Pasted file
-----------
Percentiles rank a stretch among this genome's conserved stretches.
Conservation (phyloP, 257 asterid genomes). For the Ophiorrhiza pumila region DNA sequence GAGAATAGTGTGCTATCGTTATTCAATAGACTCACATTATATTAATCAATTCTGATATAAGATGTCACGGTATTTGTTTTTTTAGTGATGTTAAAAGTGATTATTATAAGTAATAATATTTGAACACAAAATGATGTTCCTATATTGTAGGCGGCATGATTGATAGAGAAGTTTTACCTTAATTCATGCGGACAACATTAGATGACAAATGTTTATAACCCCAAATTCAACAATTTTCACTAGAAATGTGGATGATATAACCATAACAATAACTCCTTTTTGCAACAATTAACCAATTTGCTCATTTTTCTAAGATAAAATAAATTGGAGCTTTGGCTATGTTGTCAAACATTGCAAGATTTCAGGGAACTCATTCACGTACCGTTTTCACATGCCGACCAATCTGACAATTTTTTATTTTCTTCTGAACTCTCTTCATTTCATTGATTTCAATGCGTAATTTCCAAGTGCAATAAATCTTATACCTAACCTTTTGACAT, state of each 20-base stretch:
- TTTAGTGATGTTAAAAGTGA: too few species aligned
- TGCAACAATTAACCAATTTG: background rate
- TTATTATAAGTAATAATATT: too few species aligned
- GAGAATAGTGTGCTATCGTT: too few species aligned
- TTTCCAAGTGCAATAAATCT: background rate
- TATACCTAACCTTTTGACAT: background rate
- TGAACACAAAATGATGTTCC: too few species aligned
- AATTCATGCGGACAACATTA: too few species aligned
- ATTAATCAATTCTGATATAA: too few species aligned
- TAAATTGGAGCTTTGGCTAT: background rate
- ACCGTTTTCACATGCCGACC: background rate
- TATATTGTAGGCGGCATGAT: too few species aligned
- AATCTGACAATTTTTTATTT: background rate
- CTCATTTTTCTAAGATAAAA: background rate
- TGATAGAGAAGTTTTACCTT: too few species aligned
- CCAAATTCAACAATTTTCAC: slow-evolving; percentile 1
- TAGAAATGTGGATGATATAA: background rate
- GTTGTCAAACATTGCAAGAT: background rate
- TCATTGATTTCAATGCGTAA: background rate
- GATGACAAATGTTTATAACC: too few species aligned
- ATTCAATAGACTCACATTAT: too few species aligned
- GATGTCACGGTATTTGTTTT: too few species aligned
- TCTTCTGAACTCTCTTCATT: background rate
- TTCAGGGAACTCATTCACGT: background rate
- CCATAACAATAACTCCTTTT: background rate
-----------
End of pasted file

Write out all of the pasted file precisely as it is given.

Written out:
Percentiles rank a stretch among this genome's conserved stretches.
Conservation (phyloP, 257 asterid genomes). For the Ophiorrhiza pumila region DNA sequence GAGAATAGTGTGCTATCGTTATTCAATAGACTCACATTATATTAATCAATTCTGATATAAGATGTCACGGTATTTGTTTTTTTAGTGATGTTAAAAGTGATTATTATAAGTAATAATATTTGAACACAAAATGATGTTCCTATATTGTAGGCGGCATGATTGATAGAGAAGTTTTACCTTAATTCATGCGGACAACATTAGATGACAAATGTTTATAACCCCAAATTCAACAATTTTCACTAGAAATGTGGATGATATAACCATAACAATAACTCCTTTTTGCAACAATTAACCAATTTGCTCATTTTTCTAAGATAAAATAAATTGGAGCTTTGGCTATGTTGTCAAACATTGCAAGATTTCAGGGAACTCATTCACGTACCGTTTTCACATGCCGACCAATCTGACAATTTTTTATTTTCTTCTGAACTCTCTTCATTTCATTGATTTCAATGCGTAATTTCCAAGTGCAATAAATCTTATACCTAACCTTTTGACAT, state of each 20-base stretch:
- TTTAGTGATGTTAAAAGTGA: too few species aligned
- TGCAACAATTAACCAATTTG: background rate
- TTATTATAAGTAATAATATT: too few species aligned
- GAGAATAGTGTGCTATCGTT: too few species aligned
- TTTCCAAGTGCAATAAATCT: background rate
- TATACCTAACCTTTTGACAT: background rate
- TGAACACAAAATGATGTTCC: too few species aligned
- AATTCATGCGGACAACATTA: too few species aligned
- ATTAATCAATTCTGATATAA: too few species aligned
- TAAATTGGAGCTTTGGCTAT: background rate
- ACCGTTTTCACATGCCGACC: background rate
- TATATTGTAGGCGGCATGAT: too few species aligned
- AATCTGACAATTTTTTATTT: background rate
- CTCATTTTTCTAAGATAAAA: background rate
- TGATAGAGAAGTTTTACCTT: too few species aligned
- CCAAATTCAACAATTTTCAC: slow-evolving; percentile 1
- TAGAAATGTGGATGATATAA: background rate
- GTTGTCAAACATTGCAAGAT: background rate
- TCATTGATTTCAATGCGTAA: background rate
- GATGACAAATGTTTATAACC: too few species aligned
- ATTCAATAGACTCACATTAT: too few species aligned
- GATGTCACGGTATTTGTTTT: too few species aligned
- TCTTCTGAACTCTCTTCATT: background rate
- TTCAGGGAACTCATTCACGT: background rate
- CCATAACAATAACTCCTTTT: background rate